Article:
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Hand-Held Ham Radios

Glenn MacGrady

Staff member
Oct 24, 2012
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For those who don't have a satellite communication device, I was wondering if hand-held ham radios might work in certain circumstances as an emergency communication device.

I got my novice ham license when I was 12 and my general license when I was 13, but I let my license expire when I was in college and never returned to the hobby. At that time, you had to pass difficult radio technology and Morse code exams. I think the licensing process is pretty simple now. There also seem to be inexpensive hand-held ham radios and portable antennas on the market now, which theoretically should have a much greater range than CB channels.

Radio signals can be blocked by terrain, but there is probably a chance that they could get out a long distance across an open lake. The device might save your bacon if you have no cell signal or satellite device, and you could also spend your evening chatting with other hams instead of skinning a moose or chopping redwood trees.

Does anyone know if this idea actually makes technical sense?
Glenn, I think the usefulness would be limited, depending on your location.

On a lake or in very flat terrain, you might be able to hit a 2 meter band repeater. Down in a stream valley or a deep canyon your signal would go nowhere.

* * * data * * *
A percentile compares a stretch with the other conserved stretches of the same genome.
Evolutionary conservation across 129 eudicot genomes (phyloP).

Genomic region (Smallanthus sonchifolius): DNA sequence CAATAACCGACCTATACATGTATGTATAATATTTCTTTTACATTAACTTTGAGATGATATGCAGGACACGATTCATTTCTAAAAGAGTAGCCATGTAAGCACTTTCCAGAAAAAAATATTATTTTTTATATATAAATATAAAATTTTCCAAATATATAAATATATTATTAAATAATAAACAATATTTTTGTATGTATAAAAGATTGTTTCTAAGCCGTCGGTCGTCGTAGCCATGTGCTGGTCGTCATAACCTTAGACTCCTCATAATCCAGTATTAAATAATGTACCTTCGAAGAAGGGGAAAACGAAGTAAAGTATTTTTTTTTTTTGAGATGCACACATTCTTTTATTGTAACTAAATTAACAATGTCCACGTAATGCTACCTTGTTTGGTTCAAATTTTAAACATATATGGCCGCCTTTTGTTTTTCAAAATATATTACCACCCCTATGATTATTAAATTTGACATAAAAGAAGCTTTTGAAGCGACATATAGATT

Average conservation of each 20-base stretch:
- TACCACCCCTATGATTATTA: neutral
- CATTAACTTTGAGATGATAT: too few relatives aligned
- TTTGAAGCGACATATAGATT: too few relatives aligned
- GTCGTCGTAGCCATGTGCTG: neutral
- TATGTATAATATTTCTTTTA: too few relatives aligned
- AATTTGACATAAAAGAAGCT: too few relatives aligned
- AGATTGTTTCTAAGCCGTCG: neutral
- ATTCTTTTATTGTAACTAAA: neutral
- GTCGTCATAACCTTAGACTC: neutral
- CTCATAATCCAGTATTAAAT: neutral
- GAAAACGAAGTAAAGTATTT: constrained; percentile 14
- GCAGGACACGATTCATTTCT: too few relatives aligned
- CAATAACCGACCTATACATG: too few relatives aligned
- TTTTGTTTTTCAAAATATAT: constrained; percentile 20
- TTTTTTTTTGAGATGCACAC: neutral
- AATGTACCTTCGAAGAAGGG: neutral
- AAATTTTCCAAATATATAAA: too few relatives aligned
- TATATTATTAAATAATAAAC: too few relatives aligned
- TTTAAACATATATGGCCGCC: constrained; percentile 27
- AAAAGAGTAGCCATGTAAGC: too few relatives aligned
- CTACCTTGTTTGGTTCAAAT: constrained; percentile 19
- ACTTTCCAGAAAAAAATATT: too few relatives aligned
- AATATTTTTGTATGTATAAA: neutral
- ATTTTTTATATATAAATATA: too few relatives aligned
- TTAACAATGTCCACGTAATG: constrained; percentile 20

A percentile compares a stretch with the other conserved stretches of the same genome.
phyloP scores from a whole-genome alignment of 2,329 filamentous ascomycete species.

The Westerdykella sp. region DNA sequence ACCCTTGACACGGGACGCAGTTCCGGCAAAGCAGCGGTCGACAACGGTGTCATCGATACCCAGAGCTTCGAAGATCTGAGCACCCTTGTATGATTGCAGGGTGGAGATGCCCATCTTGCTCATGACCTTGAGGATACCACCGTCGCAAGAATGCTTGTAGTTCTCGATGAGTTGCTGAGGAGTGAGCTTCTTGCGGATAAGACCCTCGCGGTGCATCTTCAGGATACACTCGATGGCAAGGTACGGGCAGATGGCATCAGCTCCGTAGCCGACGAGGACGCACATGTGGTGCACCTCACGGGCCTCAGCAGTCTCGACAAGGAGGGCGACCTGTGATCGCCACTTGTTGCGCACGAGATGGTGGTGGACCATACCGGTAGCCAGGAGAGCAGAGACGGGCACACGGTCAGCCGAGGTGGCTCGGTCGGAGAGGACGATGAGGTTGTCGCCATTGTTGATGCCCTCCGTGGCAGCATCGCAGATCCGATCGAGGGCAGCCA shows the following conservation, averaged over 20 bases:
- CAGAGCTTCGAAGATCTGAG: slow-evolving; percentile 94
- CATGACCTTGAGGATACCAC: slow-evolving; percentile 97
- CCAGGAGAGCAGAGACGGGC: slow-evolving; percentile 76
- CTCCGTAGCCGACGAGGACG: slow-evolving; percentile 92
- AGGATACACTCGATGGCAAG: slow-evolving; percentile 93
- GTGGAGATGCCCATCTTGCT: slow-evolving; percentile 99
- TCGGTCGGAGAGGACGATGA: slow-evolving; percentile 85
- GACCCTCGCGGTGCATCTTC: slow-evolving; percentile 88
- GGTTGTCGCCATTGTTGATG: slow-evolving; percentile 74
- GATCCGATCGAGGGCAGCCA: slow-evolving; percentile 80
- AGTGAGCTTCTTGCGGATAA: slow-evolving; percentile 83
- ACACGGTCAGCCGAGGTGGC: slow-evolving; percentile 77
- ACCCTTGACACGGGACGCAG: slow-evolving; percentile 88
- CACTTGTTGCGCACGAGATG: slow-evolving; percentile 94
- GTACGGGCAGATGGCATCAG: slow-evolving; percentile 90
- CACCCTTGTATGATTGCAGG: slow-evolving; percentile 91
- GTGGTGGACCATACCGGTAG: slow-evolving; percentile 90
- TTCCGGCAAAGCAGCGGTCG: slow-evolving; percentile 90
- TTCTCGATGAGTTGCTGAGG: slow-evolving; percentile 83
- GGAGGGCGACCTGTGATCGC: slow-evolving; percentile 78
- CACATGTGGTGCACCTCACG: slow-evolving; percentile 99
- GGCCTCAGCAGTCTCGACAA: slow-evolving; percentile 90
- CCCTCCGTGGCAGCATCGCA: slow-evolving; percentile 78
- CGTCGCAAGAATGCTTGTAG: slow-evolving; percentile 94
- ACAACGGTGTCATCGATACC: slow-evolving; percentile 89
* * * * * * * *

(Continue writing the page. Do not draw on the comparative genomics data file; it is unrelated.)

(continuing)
I was backpacking last week and took a handheld ham transceiver. At higher elevations (~3600 ft) I picked up a NOAA weather station loud and clear. There didn't appear to be any traffic on the nearest repeater, 10 miles away and 1000 ft higher although I didn't send out a CQ.

Down in the stream valley (~2900 ft) there was no radio signal at all, not even broadcast FM. The Zoleo worked fine; I was able to send "I'm OK" messages and contacted Zoleo's non-emergency medical advice service.

That said, your idea is worth trying. It's always good to have backup communications. The little Chinese transceivers are inexpensive and only weigh about 8 oz. (They are not waterproof.) Technician-level licensing exam is not difficult and is also inexpensive.

I worked with the NPS in a river valley. I carried a combo marine / 2m HT. Even with some strategically placed repeaters communication was marginal at best. After 9/11 we were issued much more sophisticated government HTs ($3000 each) They worked OK.